Dr Swift has identified what he calls the Magnificent Seven attributes: facial shape (chin, cheeks and symmetry), forehead height, eyebrow shape, eye size and inter- eye distance, nose shape, lips (length and height) and skin (clarity, texture and colour). In his view, actress Angelina Jolie is the epitome of The Magnificent Seven.
Similarly, Sydney cosmetic physician Dr Joseph Hkeik bases his rejuvenation injecting techniques on the proportions that make younger faces look more attractive to the subliminal eye.
“These structures are more triangular than round,” he says, and calls them the Three Triangles of Beauty.
“The first is the `expressive triangle of beauty’, formed from the eyes to the lips. Equally important is the `structural triangle of beauty’, framed by the cheekbones and chin. The third `subconscious triangle of beauty’ frames the most prominent part of the forehead and nose.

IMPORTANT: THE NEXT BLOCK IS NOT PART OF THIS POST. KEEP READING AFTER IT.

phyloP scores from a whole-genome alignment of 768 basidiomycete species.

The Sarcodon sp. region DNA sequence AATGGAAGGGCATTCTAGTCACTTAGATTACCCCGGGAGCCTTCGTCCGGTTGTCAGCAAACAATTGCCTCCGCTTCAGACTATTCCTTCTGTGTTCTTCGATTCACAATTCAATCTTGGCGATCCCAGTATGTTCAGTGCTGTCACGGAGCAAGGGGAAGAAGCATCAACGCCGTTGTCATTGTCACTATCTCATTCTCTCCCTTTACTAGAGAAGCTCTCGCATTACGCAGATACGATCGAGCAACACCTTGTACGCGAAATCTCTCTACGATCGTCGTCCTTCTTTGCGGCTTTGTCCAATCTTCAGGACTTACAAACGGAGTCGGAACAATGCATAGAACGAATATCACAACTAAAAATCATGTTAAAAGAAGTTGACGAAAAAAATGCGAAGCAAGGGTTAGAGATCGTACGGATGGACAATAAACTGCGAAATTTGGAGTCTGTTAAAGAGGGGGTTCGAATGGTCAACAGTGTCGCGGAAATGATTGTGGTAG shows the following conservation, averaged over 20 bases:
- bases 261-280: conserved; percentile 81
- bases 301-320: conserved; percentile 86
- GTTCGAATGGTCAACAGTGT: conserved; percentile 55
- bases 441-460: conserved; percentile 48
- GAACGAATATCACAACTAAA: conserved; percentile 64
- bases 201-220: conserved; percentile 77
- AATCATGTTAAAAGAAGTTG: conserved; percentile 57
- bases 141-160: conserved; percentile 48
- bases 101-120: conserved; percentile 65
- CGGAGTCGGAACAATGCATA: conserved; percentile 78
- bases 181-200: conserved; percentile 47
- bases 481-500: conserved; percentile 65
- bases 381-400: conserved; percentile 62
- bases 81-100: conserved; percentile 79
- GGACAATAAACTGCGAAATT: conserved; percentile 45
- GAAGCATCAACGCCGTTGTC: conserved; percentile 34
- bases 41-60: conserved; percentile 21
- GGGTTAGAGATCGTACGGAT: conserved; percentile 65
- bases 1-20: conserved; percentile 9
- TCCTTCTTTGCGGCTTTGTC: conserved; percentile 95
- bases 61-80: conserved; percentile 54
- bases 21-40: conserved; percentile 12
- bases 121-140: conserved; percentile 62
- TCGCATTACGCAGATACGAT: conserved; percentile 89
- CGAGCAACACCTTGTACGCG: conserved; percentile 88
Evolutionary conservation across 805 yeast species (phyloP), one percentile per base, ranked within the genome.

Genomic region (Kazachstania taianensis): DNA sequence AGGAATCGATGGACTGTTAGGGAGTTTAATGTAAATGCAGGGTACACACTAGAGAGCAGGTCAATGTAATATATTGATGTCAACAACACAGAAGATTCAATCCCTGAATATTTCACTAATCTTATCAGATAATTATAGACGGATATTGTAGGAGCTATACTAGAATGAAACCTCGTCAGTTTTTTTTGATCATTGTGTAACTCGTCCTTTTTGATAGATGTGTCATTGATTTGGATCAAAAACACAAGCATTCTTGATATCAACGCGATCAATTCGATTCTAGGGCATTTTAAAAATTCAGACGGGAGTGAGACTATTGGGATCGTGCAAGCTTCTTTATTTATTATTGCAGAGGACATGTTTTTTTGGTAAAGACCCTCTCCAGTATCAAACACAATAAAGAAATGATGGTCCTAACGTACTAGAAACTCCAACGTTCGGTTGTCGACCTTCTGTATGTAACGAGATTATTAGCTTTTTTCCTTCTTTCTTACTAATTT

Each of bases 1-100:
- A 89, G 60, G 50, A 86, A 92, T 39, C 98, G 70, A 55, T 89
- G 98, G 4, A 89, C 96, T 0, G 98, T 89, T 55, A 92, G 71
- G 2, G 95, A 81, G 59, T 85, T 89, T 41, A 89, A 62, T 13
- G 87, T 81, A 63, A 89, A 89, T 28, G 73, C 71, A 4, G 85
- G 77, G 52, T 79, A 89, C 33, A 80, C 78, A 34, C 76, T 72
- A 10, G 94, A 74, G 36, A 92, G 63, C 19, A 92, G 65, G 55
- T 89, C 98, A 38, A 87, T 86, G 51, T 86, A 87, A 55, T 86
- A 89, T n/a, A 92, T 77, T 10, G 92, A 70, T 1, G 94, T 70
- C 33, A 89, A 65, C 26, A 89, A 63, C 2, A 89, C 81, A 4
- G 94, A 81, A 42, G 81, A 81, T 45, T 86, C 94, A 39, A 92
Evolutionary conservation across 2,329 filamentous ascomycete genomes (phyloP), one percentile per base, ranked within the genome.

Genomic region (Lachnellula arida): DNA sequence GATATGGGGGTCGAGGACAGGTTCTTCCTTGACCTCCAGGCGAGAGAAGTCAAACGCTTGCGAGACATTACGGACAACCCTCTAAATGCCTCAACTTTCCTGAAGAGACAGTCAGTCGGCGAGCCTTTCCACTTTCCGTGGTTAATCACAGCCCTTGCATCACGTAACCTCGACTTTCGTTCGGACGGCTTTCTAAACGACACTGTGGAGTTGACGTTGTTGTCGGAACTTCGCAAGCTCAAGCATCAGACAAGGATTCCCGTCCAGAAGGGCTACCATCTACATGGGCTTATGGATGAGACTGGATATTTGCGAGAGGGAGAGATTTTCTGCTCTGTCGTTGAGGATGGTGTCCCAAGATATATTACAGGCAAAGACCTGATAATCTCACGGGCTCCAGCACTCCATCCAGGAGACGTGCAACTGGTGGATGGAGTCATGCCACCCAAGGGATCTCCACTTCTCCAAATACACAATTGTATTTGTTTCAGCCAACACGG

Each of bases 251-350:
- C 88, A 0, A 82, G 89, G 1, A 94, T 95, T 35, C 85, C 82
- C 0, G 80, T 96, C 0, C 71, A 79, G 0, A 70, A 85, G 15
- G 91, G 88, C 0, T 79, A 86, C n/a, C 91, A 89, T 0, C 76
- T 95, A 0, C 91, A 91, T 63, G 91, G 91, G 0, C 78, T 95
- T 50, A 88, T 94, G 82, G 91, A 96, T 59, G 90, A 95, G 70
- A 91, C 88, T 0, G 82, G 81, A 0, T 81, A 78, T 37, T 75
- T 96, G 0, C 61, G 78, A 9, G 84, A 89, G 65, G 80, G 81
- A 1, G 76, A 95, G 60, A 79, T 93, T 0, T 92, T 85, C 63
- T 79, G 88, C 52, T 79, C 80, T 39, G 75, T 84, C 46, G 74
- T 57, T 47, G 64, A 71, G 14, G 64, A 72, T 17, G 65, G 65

“As people age, their faces tend to become square instead of following the ideal triangular forms, making them look jowly and unhappy.
“Inverse [downward] triangles form in the facial contours, especially in the mid-face, resulting in sagging and a sour expression. This can be corrected by filling and augmenting the cheeks, lifting the jaw line and softening lines that draw the eye downwards.”
THE PLUS OF PERSONALITY
A client might achieve what they see in the mirror as nirvana in terms of having lines and wrinkles ironed out or facial features lifted and firmed with surgical and/or non- surgical procedures. But this renewed state of “youthfulness” is not a guarantee of attractiveness.
Sydney cosmetic physician Dr Van Park said many studies have shown that the perceived qualities of “approachability and friendliness” can make people seem more attractive than their actual physical appearance might otherwise indicate.